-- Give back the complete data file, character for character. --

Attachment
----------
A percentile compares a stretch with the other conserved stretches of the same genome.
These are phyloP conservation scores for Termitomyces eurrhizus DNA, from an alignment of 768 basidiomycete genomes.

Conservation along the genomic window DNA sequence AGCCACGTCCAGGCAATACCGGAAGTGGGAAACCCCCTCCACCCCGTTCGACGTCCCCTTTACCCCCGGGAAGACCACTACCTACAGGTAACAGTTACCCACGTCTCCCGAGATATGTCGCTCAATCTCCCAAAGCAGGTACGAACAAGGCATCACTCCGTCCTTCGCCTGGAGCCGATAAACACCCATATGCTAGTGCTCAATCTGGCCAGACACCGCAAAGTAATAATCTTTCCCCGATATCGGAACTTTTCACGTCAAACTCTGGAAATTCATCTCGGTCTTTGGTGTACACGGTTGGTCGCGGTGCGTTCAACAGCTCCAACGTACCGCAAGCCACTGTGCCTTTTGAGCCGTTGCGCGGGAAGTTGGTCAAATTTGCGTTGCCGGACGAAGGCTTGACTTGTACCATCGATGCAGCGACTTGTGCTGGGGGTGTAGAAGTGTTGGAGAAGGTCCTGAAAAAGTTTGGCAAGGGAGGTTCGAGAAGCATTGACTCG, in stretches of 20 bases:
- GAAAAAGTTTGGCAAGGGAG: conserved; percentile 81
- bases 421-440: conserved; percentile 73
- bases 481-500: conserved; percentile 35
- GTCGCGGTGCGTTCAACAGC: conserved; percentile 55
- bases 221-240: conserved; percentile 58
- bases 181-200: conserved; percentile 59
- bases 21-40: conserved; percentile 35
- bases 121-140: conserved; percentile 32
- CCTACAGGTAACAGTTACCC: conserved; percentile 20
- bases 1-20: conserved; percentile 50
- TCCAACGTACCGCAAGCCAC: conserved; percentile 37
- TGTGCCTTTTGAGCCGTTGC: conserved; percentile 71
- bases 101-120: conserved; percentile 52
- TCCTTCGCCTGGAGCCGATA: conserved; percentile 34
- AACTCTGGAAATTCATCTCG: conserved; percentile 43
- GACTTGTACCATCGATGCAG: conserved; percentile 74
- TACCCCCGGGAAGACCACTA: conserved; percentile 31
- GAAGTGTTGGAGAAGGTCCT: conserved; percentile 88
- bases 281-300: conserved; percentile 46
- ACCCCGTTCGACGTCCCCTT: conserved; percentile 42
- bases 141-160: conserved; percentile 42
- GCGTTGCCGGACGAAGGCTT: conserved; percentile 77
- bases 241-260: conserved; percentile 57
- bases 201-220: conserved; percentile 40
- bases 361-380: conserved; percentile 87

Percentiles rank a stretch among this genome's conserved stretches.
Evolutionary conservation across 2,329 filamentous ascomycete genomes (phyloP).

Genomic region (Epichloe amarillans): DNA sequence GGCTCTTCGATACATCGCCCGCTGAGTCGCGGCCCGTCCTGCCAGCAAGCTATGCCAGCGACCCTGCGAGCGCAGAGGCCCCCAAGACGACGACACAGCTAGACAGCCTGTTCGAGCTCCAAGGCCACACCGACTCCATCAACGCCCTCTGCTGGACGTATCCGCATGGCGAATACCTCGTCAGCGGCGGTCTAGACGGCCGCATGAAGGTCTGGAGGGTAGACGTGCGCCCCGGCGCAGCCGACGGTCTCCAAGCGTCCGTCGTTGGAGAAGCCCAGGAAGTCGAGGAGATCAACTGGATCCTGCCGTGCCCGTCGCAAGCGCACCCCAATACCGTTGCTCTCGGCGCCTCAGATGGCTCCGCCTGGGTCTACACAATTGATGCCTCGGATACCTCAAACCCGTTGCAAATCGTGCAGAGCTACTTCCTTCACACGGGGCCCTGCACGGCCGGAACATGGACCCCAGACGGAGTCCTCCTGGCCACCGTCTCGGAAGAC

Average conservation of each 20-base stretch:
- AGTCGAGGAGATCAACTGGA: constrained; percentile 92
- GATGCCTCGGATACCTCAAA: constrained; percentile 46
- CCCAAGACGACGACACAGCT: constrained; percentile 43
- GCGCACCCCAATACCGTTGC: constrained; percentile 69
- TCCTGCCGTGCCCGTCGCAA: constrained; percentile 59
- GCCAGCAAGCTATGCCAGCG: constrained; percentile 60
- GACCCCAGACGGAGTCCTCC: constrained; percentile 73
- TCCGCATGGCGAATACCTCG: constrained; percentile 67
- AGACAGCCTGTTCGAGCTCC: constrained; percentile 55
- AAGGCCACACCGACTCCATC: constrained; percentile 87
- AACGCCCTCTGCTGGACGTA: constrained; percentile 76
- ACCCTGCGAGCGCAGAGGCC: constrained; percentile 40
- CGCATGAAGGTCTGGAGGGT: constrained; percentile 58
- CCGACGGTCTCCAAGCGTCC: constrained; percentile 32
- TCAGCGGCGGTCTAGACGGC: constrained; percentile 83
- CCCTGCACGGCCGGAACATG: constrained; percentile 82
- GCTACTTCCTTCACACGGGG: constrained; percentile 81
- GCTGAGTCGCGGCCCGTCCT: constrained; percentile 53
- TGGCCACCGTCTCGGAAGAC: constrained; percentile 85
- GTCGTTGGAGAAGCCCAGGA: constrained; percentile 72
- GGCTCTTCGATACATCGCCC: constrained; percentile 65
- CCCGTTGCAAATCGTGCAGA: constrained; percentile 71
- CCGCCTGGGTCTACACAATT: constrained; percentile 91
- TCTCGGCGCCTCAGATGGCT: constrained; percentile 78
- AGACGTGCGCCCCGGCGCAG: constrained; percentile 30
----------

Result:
A percentile compares a stretch with the other conserved stretches of the same genome.
These are phyloP conservation scores for Termitomyces eurrhizus DNA, from an alignment of 768 basidiomycete genomes.

Conservation along the genomic window DNA sequence AGCCACGTCCAGGCAATACCGGAAGTGGGAAACCCCCTCCACCCCGTTCGACGTCCCCTTTACCCCCGGGAAGACCACTACCTACAGGTAACAGTTACCCACGTCTCCCGAGATATGTCGCTCAATCTCCCAAAGCAGGTACGAACAAGGCATCACTCCGTCCTTCGCCTGGAGCCGATAAACACCCATATGCTAGTGCTCAATCTGGCCAGACACCGCAAAGTAATAATCTTTCCCCGATATCGGAACTTTTCACGTCAAACTCTGGAAATTCATCTCGGTCTTTGGTGTACACGGTTGGTCGCGGTGCGTTCAACAGCTCCAACGTACCGCAAGCCACTGTGCCTTTTGAGCCGTTGCGCGGGAAGTTGGTCAAATTTGCGTTGCCGGACGAAGGCTTGACTTGTACCATCGATGCAGCGACTTGTGCTGGGGGTGTAGAAGTGTTGGAGAAGGTCCTGAAAAAGTTTGGCAAGGGAGGTTCGAGAAGCATTGACTCG, in stretches of 20 bases:
- GAAAAAGTTTGGCAAGGGAG: conserved; percentile 81
- bases 421-440: conserved; percentile 73
- bases 481-500: conserved; percentile 35
- GTCGCGGTGCGTTCAACAGC: conserved; percentile 55
- bases 221-240: conserved; percentile 58
- bases 181-200: conserved; percentile 59
- bases 21-40: conserved; percentile 35
- bases 121-140: conserved; percentile 32
- CCTACAGGTAACAGTTACCC: conserved; percentile 20
- bases 1-20: conserved; percentile 50
- TCCAACGTACCGCAAGCCAC: conserved; percentile 37
- TGTGCCTTTTGAGCCGTTGC: conserved; percentile 71
- bases 101-120: conserved; percentile 52
- TCCTTCGCCTGGAGCCGATA: conserved; percentile 34
- AACTCTGGAAATTCATCTCG: conserved; percentile 43
- GACTTGTACCATCGATGCAG: conserved; percentile 74
- TACCCCCGGGAAGACCACTA: conserved; percentile 31
- GAAGTGTTGGAGAAGGTCCT: conserved; percentile 88
- bases 281-300: conserved; percentile 46
- ACCCCGTTCGACGTCCCCTT: conserved; percentile 42
- bases 141-160: conserved; percentile 42
- GCGTTGCCGGACGAAGGCTT: conserved; percentile 77
- bases 241-260: conserved; percentile 57
- bases 201-220: conserved; percentile 40
- bases 361-380: conserved; percentile 87

Percentiles rank a stretch among this genome's conserved stretches.
Evolutionary conservation across 2,329 filamentous ascomycete genomes (phyloP).

Genomic region (Epichloe amarillans): DNA sequence GGCTCTTCGATACATCGCCCGCTGAGTCGCGGCCCGTCCTGCCAGCAAGCTATGCCAGCGACCCTGCGAGCGCAGAGGCCCCCAAGACGACGACACAGCTAGACAGCCTGTTCGAGCTCCAAGGCCACACCGACTCCATCAACGCCCTCTGCTGGACGTATCCGCATGGCGAATACCTCGTCAGCGGCGGTCTAGACGGCCGCATGAAGGTCTGGAGGGTAGACGTGCGCCCCGGCGCAGCCGACGGTCTCCAAGCGTCCGTCGTTGGAGAAGCCCAGGAAGTCGAGGAGATCAACTGGATCCTGCCGTGCCCGTCGCAAGCGCACCCCAATACCGTTGCTCTCGGCGCCTCAGATGGCTCCGCCTGGGTCTACACAATTGATGCCTCGGATACCTCAAACCCGTTGCAAATCGTGCAGAGCTACTTCCTTCACACGGGGCCCTGCACGGCCGGAACATGGACCCCAGACGGAGTCCTCCTGGCCACCGTCTCGGAAGAC

Average conservation of each 20-base stretch:
- AGTCGAGGAGATCAACTGGA: constrained; percentile 92
- GATGCCTCGGATACCTCAAA: constrained; percentile 46
- CCCAAGACGACGACACAGCT: constrained; percentile 43
- GCGCACCCCAATACCGTTGC: constrained; percentile 69
- TCCTGCCGTGCCCGTCGCAA: constrained; percentile 59
- GCCAGCAAGCTATGCCAGCG: constrained; percentile 60
- GACCCCAGACGGAGTCCTCC: constrained; percentile 73
- TCCGCATGGCGAATACCTCG: constrained; percentile 67
- AGACAGCCTGTTCGAGCTCC: constrained; percentile 55
- AAGGCCACACCGACTCCATC: constrained; percentile 87
- AACGCCCTCTGCTGGACGTA: constrained; percentile 76
- ACCCTGCGAGCGCAGAGGCC: constrained; percentile 40
- CGCATGAAGGTCTGGAGGGT: constrained; percentile 58
- CCGACGGTCTCCAAGCGTCC: constrained; percentile 32
- TCAGCGGCGGTCTAGACGGC: constrained; percentile 83
- CCCTGCACGGCCGGAACATG: constrained; percentile 82
- GCTACTTCCTTCACACGGGG: constrained; percentile 81
- GCTGAGTCGCGGCCCGTCCT: constrained; percentile 53
- TGGCCACCGTCTCGGAAGAC: constrained; percentile 85
- GTCGTTGGAGAAGCCCAGGA: constrained; percentile 72
- GGCTCTTCGATACATCGCCC: constrained; percentile 65
- CCCGTTGCAAATCGTGCAGA: constrained; percentile 71
- CCGCCTGGGTCTACACAATT: constrained; percentile 91
- TCTCGGCGCCTCAGATGGCT: constrained; percentile 78
- AGACGTGCGCCCCGGCGCAG: constrained; percentile 30